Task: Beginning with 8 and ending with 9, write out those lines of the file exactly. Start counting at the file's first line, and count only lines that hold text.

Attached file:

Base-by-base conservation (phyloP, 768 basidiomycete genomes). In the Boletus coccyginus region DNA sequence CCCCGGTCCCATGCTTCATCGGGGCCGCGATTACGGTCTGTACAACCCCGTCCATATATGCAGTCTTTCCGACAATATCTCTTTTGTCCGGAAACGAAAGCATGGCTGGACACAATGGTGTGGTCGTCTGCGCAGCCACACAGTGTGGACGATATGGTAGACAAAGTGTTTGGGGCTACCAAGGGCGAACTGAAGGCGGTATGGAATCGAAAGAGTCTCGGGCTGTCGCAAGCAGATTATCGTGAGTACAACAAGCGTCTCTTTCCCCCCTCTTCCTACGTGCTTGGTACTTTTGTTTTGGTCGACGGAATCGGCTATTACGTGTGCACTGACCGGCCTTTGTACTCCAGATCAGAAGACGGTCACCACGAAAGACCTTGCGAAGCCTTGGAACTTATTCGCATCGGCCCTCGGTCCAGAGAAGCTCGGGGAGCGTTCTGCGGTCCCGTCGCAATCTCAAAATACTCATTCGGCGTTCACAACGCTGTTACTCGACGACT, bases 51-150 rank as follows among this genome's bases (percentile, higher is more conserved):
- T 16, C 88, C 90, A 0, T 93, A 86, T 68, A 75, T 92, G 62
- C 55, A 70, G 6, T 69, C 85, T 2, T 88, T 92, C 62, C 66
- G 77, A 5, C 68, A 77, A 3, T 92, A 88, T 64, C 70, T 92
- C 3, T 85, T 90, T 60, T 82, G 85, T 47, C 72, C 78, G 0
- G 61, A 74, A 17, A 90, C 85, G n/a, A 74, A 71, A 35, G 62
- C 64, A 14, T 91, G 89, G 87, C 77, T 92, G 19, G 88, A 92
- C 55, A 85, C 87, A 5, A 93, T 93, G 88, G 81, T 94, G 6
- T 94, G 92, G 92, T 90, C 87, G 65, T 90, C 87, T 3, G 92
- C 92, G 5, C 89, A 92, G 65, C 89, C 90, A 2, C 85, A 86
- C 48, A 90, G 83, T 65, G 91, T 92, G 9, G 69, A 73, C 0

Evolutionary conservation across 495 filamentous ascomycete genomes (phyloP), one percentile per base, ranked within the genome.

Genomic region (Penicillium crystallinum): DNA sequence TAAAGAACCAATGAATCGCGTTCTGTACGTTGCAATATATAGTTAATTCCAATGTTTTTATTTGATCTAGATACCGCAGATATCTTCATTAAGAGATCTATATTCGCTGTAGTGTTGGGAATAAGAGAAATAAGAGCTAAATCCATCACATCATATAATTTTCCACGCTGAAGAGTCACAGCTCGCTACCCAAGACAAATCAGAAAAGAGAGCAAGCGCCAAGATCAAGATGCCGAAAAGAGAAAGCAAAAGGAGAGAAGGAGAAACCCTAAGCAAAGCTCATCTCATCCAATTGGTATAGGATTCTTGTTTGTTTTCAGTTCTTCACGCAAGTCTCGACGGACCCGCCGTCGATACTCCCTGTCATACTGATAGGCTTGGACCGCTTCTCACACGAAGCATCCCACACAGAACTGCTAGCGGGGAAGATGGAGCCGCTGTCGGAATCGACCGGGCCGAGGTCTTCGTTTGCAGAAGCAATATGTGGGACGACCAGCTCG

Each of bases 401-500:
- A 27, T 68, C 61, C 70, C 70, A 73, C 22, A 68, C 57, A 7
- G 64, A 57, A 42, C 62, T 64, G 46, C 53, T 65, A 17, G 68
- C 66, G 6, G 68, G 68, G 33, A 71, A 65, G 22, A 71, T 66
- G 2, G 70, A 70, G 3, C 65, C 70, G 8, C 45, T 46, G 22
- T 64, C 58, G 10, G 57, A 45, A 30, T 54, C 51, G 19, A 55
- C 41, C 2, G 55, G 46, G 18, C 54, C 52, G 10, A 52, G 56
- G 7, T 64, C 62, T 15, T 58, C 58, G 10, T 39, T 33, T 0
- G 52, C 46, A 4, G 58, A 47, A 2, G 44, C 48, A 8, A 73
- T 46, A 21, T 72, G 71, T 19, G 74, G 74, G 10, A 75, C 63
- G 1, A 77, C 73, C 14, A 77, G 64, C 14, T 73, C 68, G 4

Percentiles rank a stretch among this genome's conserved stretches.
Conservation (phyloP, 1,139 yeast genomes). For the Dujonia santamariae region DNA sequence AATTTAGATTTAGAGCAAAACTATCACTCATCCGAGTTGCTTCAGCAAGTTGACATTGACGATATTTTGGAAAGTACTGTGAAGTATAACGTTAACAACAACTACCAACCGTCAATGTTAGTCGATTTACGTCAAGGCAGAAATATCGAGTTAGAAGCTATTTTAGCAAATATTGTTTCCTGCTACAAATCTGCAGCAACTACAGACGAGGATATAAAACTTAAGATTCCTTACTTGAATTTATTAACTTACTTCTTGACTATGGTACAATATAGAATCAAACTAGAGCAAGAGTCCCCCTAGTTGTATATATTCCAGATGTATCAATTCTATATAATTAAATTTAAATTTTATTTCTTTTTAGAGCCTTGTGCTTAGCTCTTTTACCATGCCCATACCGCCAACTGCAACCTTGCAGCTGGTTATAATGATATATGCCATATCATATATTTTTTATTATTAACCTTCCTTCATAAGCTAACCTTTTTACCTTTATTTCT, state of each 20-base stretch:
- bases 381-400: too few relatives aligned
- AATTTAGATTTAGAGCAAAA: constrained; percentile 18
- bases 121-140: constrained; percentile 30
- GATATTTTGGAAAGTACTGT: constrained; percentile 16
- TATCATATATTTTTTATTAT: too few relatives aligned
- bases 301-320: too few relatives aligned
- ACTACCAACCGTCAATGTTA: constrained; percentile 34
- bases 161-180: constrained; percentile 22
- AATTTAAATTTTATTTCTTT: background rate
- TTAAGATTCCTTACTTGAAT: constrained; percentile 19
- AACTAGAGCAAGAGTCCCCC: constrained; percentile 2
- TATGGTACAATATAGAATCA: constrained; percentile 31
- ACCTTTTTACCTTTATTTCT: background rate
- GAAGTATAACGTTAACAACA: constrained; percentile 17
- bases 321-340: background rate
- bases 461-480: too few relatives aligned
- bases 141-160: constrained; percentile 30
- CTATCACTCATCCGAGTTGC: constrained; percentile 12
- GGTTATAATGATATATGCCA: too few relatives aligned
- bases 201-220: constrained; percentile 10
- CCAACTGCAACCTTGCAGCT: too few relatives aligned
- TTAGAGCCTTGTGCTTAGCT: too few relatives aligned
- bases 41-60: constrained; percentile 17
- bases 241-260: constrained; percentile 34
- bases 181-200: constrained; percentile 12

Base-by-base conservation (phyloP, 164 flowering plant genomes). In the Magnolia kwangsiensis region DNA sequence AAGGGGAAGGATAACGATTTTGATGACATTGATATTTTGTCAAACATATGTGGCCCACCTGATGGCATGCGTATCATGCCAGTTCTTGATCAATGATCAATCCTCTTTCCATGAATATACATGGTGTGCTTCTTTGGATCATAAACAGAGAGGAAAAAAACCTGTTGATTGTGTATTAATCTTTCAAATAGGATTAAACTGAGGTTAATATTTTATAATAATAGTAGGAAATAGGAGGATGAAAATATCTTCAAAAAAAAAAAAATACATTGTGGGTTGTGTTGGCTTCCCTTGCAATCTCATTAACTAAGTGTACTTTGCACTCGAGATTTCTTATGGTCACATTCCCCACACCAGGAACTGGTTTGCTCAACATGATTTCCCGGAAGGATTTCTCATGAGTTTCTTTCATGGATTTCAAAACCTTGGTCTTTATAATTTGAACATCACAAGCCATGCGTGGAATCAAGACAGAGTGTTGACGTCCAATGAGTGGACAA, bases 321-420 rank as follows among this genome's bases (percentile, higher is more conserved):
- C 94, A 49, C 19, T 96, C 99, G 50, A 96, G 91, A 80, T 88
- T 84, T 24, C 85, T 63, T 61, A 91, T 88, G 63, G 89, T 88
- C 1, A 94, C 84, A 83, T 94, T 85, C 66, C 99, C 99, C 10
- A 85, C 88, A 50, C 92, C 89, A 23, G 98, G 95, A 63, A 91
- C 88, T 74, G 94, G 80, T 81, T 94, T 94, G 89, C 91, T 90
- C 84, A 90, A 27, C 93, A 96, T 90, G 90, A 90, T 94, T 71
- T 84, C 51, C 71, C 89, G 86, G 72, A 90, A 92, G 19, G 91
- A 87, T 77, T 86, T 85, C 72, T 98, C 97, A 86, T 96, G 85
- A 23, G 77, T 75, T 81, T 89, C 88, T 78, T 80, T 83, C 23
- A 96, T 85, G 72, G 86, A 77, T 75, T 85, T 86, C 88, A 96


- C 55, A 85, C 87, A 5, A 93, T 93, G 88, G 81, T 94, G 6
- T 94, G 92, G 92, T 90, C 87, G 65, T 90, C 87, T 3, G 92